Sen. Marco Rubio's religious journey: Catholic to Mormon to Catholic to Baptist and Catholic
February 23rd, 2012
04:50 PM ET

Sen. Marco Rubio's religious journey: Catholic to Mormon to Catholic to Baptist and Catholic

By Eric Marrapodi, CNN Belief Blog Co-Editor

(CNN) - A new wrinkle emerged Thursday in the autobiography of a rising Republican star: Sen. Marco Rubio, R-Florida, was once a Mormon.  Rubio, a Cuban-American who has played up his Catholic roots on the campaign trail and today attends Catholic churches as well as a Southern Baptist megachurch, was a member of the Church of Jesus Christ of Latter-day Saints as a young boy.

Rubio's attendance in the church was little-known and made a splash when details of a forthcoming memoir were reported Thursday by the Miami Herald and the website BuzzFeed.

Thursday afternoon, Rubio's spokesman elaborated on his complex journey of faith.

"He had already planned on discussing his faith journey in his memoir," Alex Conant said. "His faith journey was part of the pitch to the publishers.”

"He's well along in the writing. We're aiming for an October publication," said Will Weisser, the associate publisher at Sentinel, a Penguin Group (USA) imprint. At the moment, it is not releasing excerpts of the tentatively titled "An American Son," nor would Weisser go into further details on the production of the Rubio-penned book.

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In 1979, when Rubio was 8 years old, his family moved to Las Vegas and joined an LDS church for several years, according to Conant.

He said Rubio was baptized as an infant in the Catholic church, but when they formally joined the Mormon church, Rubio was again baptized.

Dale Jones, a spokesman for the LDS church, said 8 is traditionally the earliest age when a child of that faith would be baptized.

When Rubio was 11 years old, his family returned to Catholic tradition. While the family still lived in Las Vegas, Rubio received First Communion, a sacrament in the Catholic church when adherents take communion for the first time.

When Rubio and his family moved back to Florida in 1985, he went through confirmation in the Catholic church.

He was later married in a Catholic church, and his children were baptized in that faith.  His office said Rubio considers himself "a practicing Catholic."

Today, the senator splits his time between Washington and Miami. While he is in D.C., he worships at St. Joseph's Catholic Church. Near the Senate office building buildings on Capitol Hill, the church is a favorite with politicians and Supreme Court justices.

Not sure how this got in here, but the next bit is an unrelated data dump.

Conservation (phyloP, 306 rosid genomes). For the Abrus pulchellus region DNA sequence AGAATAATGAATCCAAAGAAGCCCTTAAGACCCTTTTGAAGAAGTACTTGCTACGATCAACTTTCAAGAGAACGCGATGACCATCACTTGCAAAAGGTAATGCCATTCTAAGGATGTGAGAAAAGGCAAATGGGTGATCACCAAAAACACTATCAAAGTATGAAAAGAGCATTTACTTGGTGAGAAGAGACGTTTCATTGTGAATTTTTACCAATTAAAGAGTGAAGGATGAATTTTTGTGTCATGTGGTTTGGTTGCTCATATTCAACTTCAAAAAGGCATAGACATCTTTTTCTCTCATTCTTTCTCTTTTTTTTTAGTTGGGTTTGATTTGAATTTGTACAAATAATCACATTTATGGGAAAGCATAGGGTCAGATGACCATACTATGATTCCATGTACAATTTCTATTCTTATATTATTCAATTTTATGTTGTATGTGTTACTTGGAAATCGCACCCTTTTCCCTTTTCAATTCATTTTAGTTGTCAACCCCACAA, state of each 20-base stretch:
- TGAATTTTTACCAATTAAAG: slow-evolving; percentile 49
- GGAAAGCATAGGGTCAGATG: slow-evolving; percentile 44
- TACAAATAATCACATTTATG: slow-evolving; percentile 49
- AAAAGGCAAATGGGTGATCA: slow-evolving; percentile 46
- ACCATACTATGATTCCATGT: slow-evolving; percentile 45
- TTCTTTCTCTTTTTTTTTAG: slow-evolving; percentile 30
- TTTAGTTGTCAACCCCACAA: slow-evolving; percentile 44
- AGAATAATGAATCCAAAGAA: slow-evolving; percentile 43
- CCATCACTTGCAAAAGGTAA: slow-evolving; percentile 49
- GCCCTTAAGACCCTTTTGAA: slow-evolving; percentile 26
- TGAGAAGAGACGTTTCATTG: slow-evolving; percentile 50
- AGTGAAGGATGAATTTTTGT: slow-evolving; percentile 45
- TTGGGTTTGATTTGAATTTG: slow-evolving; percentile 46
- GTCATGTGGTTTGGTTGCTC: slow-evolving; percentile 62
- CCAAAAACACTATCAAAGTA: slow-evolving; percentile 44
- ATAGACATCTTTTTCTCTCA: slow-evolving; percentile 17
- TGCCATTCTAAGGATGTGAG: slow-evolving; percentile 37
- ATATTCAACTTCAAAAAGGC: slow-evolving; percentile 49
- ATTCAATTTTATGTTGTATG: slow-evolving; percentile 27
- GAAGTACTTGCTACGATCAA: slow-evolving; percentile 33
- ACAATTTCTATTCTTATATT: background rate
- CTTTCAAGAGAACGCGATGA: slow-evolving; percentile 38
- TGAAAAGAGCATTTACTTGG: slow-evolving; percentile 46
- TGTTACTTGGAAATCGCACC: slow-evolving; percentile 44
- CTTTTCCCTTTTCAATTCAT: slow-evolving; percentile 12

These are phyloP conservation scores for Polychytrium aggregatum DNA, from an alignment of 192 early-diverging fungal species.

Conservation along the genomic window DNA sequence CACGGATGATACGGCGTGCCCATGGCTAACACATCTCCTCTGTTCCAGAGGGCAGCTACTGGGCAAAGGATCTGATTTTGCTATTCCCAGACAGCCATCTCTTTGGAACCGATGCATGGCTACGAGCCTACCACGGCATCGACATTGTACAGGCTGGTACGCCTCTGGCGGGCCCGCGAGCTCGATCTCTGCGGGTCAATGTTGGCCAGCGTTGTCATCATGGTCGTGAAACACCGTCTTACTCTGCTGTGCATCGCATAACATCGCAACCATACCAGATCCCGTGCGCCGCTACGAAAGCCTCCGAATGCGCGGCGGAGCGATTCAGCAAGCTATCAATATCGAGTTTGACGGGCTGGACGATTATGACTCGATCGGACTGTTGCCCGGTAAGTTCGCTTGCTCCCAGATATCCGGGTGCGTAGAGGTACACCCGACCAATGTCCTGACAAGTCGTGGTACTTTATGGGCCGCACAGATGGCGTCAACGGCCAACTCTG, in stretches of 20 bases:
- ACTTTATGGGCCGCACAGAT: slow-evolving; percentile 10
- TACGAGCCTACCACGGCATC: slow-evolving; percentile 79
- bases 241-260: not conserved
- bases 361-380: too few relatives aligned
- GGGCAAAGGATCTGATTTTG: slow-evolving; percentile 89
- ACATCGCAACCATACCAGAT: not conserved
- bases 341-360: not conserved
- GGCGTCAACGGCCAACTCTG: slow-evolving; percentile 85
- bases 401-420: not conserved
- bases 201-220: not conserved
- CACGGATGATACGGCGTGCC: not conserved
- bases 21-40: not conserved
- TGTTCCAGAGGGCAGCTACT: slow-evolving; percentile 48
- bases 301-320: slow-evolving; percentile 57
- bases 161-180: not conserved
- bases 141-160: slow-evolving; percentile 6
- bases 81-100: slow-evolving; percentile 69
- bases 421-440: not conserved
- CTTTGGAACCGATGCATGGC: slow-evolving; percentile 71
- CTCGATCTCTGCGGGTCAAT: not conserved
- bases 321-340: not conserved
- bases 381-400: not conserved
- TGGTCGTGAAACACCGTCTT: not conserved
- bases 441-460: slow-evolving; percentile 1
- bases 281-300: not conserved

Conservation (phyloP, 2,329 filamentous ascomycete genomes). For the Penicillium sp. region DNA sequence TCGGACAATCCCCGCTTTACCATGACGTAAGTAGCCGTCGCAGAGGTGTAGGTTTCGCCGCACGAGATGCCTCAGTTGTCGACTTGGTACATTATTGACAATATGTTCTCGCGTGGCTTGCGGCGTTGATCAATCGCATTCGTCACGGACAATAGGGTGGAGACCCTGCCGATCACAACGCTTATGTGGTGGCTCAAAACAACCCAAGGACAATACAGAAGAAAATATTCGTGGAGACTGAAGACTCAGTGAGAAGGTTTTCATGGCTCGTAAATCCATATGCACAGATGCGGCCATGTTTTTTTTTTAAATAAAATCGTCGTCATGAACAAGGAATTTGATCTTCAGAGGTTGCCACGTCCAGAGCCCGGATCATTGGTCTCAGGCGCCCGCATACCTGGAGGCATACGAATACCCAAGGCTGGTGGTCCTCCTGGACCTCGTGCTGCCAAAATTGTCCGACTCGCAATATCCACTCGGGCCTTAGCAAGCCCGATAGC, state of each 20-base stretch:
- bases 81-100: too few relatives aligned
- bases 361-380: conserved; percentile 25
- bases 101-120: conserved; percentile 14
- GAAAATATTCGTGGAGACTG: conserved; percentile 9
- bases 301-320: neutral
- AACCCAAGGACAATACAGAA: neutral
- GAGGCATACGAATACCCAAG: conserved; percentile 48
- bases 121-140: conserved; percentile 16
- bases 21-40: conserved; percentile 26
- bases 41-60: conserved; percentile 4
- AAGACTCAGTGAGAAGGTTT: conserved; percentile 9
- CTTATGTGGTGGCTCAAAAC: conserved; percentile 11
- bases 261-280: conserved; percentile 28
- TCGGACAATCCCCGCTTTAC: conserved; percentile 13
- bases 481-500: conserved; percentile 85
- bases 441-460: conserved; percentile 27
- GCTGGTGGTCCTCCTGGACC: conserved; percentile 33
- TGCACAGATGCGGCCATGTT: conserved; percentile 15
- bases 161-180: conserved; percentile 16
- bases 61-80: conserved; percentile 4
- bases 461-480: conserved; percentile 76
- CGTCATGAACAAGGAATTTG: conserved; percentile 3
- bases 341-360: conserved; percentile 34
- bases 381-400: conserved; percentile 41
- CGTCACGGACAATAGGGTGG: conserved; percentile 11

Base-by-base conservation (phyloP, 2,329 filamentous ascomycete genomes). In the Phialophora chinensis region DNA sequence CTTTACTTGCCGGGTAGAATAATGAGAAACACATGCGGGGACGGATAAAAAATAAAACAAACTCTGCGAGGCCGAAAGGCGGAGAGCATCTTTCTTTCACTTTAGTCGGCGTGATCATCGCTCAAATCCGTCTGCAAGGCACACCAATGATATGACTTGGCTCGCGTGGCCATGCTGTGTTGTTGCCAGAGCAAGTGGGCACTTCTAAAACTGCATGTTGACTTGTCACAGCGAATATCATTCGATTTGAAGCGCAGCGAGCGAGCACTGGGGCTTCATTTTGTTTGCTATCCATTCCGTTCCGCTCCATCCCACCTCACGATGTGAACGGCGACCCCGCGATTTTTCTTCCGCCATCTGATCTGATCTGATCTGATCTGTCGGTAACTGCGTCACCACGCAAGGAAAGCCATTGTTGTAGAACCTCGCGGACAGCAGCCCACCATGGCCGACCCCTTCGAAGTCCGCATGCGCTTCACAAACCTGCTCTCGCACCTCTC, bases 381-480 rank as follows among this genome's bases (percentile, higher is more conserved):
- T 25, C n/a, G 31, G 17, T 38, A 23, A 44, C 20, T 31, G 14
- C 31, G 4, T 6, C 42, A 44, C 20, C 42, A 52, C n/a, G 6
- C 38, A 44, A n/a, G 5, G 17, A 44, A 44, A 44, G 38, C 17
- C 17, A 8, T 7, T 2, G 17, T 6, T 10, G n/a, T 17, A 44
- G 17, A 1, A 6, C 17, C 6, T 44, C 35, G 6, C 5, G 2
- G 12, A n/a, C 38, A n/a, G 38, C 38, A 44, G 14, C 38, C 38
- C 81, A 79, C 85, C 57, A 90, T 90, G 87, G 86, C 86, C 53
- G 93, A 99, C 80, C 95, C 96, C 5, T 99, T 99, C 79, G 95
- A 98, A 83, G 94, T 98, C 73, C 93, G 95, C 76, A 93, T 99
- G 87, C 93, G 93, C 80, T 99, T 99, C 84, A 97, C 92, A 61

Another twist revealed Thursday: About 2002, Rubio left the Catholic church and began attending what was then First Baptist Church of Perrine, now called Christ Fellowship. "While they were never baptized or registered as members, they attended regularly," Conant said.

When he is in Miami, Rubio attends St. Louis Catholic Church and Christ Fellowship, a Southern Baptist multisite church with 8,000 regular attendees.

In 2005, Rubio returned again to the Catholic church, though "he enjoys the sermons and the excellent children’s ministry at Christ Fellowship and still attends often," according to Conant.

The information about Rubio's church history and the content of the book first came to light in a Miami Herald blog post Thursday morning.

In addition, the Herald reported, when Rubio's father was 18, "he took part in an ill-fated military plot to overthrow Dominican dictator Rafael Trujillo." And on a lighter note, Rubio and his aides would watch the spoof rock documentary "Spinal Tap" to "loosen up."

Weisser said the Herald's characterizations of what the book will contain were accurate.

When the book deal was announced, the publisher said the book will detail the rise of the GOP star and junior senator born to parents who left Cuba shortly before Fidel Castro took control of the island.

Rubio, 40, campaigned heavily as the son of exiles and reported on his website that his parents fled under the dictatorship of Castro.

But controversy grew over his family's history last October after a Washington Post report found that his parents left Cuba in 1956, before the start of Castro's regime.

The news prompted critics to attack Rubio for embellishing his life's story, to which Rubio replied that he was unaware of the exact dates until the story broke.